A flotilla of five Russian warships laden with hundreds of troops, which is headed toward Syria, is a show of force meant to deter Western armies from intervening in the war-torn nation, the London-based Sunday Times reported.

Previous reports cited Russian diplomats to the effect that the vessels were being put in place in order to evacuate thousands of Russians who still remain in Syria if the situation in the country called for it.

However, a Russian intelligence source was quoted on Sunday as saying that the presence of over 300 marines on the ships was meant as a deterrent to keep countries hostile to the Bashar Assad regime — a key ally of the Kremlin — from landing special forces in the country.

“Russia should be prepared for any developments, as it believes the situation in Syria might reach its peak before Easter,” a Russian diplomatic source was quoted as saying.

The ships are headed to the port of Tartus, where Russia has been operating a naval facility since signing an agreement with Bashar Assad’s father, Hafez, in 1971.

In a statement, the Russian Defense Ministry said the ships were preparing for a large naval maneuver whose aim was to “improve the management, maintenance and testing of the interaction of naval forces.”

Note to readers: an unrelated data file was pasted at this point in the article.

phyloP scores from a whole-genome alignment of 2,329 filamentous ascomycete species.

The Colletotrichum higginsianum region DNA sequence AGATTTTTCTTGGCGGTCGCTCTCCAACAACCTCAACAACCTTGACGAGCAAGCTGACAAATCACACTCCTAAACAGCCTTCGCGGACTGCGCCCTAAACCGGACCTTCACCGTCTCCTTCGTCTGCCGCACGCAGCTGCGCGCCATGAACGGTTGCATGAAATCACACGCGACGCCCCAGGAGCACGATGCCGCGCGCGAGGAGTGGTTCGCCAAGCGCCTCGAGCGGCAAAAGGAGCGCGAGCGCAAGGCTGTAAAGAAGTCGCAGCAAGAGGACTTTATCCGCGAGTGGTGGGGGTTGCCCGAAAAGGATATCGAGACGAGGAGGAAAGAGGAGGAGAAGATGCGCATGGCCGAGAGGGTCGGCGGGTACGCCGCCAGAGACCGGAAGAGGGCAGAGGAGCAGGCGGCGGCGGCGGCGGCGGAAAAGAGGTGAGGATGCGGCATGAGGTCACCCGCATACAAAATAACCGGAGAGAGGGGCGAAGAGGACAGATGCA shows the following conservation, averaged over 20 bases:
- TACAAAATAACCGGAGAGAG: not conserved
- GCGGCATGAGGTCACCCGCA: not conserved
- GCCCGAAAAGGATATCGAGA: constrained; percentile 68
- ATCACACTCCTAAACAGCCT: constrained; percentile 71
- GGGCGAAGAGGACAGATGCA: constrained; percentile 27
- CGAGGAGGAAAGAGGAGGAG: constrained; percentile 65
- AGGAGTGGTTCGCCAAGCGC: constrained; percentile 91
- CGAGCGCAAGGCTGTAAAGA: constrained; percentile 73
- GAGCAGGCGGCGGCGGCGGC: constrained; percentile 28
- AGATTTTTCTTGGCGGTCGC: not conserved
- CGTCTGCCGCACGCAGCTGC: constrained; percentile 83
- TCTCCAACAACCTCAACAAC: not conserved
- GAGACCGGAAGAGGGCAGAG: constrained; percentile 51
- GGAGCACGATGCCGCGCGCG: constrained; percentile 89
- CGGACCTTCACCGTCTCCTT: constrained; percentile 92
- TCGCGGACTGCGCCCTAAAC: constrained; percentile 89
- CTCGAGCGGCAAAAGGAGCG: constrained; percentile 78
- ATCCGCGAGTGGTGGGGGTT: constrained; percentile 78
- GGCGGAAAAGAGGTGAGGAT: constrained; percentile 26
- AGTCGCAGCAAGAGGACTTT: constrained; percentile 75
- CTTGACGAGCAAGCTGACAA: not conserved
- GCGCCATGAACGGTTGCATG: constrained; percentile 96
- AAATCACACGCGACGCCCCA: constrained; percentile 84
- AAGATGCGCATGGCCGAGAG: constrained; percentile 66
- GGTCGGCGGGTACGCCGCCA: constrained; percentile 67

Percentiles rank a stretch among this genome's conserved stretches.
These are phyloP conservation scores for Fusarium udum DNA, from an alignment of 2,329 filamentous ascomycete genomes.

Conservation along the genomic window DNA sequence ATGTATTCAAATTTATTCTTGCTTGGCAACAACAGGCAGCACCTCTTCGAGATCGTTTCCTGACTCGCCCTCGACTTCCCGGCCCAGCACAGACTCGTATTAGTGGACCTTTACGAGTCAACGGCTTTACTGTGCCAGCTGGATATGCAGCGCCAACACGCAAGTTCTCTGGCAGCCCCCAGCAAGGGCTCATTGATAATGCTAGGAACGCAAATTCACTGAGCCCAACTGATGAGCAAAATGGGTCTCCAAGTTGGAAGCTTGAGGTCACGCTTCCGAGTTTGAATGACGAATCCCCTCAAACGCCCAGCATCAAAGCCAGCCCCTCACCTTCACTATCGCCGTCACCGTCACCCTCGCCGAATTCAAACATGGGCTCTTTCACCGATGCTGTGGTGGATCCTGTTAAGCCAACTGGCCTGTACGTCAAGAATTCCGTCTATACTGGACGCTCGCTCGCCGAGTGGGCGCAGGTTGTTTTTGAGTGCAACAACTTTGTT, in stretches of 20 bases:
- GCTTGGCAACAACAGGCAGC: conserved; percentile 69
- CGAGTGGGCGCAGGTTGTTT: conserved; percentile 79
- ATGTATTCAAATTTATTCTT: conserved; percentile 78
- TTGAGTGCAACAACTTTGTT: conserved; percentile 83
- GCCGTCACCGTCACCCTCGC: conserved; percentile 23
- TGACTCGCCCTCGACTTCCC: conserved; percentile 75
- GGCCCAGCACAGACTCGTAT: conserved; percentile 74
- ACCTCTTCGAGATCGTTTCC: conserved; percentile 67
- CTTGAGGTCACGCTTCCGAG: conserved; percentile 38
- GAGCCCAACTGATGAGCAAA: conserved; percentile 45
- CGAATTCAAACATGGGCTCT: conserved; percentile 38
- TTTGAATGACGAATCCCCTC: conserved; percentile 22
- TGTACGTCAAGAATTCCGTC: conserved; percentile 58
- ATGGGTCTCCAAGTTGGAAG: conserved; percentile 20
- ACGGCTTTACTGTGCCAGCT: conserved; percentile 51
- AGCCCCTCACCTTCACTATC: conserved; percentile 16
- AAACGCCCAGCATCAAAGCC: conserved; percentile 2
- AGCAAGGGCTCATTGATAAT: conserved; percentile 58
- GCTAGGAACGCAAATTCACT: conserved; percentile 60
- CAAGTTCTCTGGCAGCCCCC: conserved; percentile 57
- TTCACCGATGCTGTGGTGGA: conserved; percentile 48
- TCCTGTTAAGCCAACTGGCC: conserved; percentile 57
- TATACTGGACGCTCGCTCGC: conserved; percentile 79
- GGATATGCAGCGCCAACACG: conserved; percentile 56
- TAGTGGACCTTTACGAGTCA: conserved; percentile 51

The British newspaper on Sunday quoted an Israeli source who said that it was conceivable that a Russian ground force would step in “to defend the Alawite corridor stretched between the Lebanese border in the south and the Turkish border in the north.”

NATO’s recent deployment of Patriot anti-missile batteries in Turkey has raised concerns in Moscow about its ability to maintain a strategic foothold in the country, the report said, .

There has also been increasing indication that Israel and the US are mulling a military move in Syria to secure the country’s sizable stockpile of chemical weapons, which decision-makers fear could be turned against Israel, as well as on Syrian rebels, should Assad come to the conclusion that his days are numbered.

In late December it was revealed that Prime Minister Benjamin Netanyahu had held clandestine talks in Jordan regarding possible methods for destroying the weapons, including airstrikes or a ground assault, but that Amman was reluctant to put its weight behind such action.

According to Jeffrey Goldberg of The Atlantic, Israel had twice requested “permission” from Jordan to bomb Syria, but was denied the go-ahead. Mossad officials who traveled to Jordan to discuss the matter were reportedly told that Amman felt “the time was not right.”

The Times reported that the US, along with several key allies, was prepared to launch a military intervention in Syria should the Assad government turn its chemical weapons against the rebels.

A military source told the Times that US forces could be ready “rapidly, within days,” and implied that the necessary forces were already in the region.

“The Russians will not tolerate Western ground intervention and stay idle,” an Israeli defense source was quoted as saying. “Syria is too important for Russia.”